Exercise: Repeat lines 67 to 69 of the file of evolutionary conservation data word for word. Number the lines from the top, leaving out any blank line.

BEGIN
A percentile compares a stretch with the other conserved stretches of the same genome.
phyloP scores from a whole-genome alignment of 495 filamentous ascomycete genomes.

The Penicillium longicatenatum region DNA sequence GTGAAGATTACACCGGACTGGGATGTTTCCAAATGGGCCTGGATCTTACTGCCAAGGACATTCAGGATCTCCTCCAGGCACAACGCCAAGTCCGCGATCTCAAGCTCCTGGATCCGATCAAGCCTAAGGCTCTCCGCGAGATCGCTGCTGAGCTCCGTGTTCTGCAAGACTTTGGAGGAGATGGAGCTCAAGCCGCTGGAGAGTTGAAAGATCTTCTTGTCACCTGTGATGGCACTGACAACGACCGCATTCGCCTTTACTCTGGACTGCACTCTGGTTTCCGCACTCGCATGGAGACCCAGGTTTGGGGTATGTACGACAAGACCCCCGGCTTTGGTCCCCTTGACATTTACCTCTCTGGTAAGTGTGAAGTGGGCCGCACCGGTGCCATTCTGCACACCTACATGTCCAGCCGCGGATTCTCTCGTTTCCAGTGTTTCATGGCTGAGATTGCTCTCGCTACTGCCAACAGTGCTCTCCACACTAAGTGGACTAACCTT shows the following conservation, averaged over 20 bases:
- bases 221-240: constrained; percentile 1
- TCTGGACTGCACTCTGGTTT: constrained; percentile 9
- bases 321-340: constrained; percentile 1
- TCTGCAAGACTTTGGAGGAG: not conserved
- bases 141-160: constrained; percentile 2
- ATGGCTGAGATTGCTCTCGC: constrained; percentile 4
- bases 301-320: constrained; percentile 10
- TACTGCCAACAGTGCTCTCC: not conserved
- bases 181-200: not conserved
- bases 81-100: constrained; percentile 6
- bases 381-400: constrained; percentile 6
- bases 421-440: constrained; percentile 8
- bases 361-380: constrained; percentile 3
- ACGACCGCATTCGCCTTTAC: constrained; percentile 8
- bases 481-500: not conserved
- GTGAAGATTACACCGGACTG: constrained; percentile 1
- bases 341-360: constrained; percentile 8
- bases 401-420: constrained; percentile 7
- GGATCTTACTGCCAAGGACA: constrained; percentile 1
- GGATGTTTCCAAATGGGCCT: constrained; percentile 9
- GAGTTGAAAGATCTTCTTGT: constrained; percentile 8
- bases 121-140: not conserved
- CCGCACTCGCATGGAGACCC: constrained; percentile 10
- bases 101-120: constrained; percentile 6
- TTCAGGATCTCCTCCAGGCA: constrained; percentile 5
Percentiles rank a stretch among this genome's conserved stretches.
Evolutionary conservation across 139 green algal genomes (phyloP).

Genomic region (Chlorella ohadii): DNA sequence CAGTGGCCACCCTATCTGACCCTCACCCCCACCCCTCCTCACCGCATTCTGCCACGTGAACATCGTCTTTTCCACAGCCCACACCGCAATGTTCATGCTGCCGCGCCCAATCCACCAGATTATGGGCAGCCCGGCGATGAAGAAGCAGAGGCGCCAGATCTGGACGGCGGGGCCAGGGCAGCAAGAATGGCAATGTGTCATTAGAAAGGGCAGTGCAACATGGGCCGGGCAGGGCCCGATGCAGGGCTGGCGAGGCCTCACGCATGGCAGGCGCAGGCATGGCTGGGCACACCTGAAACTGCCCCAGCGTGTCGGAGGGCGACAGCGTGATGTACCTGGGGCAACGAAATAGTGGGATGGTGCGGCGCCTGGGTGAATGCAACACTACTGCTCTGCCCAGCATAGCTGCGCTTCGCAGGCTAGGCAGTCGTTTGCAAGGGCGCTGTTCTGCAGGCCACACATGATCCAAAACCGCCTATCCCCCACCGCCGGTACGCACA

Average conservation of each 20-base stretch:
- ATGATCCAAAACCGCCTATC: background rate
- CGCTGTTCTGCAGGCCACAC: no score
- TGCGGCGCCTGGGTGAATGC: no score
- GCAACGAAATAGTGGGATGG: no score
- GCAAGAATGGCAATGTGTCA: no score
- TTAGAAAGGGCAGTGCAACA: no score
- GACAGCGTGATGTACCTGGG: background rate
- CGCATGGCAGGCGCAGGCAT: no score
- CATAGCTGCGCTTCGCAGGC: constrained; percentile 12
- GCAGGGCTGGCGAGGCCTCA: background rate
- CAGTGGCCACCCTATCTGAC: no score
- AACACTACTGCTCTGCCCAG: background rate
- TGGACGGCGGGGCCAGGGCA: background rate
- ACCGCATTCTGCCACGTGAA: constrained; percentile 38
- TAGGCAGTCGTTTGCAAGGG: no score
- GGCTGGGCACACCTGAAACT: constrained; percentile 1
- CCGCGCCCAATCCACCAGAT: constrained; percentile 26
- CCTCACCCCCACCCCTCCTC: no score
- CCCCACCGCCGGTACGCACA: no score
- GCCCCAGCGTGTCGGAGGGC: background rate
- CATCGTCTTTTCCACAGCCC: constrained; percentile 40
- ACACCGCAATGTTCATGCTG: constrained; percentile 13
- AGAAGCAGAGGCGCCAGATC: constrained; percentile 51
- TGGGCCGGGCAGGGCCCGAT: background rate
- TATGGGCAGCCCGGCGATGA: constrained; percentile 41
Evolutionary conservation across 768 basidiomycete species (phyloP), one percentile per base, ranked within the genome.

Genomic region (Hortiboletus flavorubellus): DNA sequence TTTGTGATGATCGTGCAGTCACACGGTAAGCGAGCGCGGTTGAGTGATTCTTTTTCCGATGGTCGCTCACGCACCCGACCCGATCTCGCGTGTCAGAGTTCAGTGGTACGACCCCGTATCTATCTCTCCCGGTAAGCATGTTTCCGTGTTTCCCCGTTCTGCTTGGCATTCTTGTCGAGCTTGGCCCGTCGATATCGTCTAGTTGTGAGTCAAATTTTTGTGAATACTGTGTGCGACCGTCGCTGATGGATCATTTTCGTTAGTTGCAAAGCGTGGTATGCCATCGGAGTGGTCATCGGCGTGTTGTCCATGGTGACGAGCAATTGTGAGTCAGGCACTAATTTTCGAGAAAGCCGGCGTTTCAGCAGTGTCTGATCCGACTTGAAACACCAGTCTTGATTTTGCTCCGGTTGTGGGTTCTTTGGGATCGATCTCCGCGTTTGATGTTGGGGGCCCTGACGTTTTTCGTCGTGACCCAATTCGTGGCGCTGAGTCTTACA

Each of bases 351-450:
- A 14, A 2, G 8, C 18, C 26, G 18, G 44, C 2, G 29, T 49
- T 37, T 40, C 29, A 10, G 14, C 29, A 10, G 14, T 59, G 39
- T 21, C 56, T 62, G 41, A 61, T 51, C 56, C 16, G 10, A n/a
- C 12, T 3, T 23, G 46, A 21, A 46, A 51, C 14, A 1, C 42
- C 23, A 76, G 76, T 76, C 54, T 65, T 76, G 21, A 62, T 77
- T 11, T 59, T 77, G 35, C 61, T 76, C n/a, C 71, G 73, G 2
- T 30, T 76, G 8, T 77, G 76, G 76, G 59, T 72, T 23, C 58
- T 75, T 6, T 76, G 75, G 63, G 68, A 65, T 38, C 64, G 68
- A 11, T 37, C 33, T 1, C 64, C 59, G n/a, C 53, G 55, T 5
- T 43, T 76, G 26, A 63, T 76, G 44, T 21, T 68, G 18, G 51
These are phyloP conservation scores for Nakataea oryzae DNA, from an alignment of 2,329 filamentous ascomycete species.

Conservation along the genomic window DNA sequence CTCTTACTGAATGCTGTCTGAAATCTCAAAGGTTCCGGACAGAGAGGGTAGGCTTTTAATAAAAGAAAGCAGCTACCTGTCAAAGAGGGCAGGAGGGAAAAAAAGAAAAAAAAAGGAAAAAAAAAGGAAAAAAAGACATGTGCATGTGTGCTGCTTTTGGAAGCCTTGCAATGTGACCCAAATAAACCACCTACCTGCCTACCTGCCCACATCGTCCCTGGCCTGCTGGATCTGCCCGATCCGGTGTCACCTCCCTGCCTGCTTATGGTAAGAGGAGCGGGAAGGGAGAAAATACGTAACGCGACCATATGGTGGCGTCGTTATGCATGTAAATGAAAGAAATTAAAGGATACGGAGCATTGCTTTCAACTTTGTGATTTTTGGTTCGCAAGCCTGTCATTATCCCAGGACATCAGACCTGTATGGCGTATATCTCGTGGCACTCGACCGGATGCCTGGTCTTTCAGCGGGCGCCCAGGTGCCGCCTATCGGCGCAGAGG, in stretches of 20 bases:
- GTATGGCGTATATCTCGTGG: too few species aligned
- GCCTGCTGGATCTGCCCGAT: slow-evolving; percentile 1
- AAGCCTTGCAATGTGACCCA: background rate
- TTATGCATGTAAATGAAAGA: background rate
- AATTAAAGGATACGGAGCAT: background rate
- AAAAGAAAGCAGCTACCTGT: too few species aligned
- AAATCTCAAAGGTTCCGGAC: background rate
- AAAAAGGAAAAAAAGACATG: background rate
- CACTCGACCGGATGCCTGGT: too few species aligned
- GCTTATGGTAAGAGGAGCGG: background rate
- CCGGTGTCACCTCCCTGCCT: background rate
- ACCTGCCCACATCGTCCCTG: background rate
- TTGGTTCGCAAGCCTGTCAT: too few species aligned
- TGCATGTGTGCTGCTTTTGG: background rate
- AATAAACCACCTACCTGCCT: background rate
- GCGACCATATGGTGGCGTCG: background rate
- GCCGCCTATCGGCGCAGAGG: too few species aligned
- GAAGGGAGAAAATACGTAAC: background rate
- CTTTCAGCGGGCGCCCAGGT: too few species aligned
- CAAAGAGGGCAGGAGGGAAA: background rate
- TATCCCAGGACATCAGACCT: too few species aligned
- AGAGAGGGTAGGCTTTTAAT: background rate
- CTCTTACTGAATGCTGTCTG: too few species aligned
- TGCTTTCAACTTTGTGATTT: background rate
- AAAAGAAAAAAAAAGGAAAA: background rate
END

- T 30, T 76, G 8, T 77, G 76, G 76, G 59, T 72, T 23, C 58
- T 75, T 6, T 76, G 75, G 63, G 68, A 65, T 38, C 64, G 68
- A 11, T 37, C 33, T 1, C 64, C 59, G n/a, C 53, G 55, T 5